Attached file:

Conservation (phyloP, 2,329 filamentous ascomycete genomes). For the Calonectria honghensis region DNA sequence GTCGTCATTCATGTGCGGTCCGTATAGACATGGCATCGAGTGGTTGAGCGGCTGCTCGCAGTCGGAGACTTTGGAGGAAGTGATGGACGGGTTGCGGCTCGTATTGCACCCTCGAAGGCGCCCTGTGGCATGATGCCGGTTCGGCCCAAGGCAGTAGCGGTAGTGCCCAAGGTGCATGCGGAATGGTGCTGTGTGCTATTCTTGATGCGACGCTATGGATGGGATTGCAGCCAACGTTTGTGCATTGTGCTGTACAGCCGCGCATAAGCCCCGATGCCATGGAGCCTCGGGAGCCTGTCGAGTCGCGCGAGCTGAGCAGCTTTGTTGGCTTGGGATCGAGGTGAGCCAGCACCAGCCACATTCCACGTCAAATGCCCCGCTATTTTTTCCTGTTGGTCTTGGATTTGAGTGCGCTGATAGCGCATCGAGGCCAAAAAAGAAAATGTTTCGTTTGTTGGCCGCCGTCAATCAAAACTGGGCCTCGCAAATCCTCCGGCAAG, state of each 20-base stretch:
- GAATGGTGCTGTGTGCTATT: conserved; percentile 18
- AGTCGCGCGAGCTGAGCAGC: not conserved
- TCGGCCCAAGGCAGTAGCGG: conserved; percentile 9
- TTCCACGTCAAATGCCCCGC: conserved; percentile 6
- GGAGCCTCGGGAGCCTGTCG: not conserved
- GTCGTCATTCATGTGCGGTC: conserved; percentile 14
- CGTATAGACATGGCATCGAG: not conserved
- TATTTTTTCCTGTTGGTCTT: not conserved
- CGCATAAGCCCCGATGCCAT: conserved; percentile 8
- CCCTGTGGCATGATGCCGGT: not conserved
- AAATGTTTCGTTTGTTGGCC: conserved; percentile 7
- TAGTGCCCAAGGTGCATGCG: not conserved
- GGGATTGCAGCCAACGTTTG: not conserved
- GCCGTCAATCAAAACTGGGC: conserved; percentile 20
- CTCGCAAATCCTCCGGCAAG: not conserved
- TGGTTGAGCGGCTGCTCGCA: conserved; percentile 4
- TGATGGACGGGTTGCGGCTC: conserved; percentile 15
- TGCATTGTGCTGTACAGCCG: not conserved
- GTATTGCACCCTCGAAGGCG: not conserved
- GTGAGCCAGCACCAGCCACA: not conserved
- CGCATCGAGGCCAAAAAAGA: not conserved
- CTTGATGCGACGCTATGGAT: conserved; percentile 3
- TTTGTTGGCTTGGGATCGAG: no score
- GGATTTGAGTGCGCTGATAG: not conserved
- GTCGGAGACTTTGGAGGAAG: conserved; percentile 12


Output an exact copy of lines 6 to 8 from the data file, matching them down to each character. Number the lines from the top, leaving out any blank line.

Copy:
- GGAGCCTCGGGAGCCTGTCG: not conserved
- GTCGTCATTCATGTGCGGTC: conserved; percentile 14
- CGTATAGACATGGCATCGAG: not conserved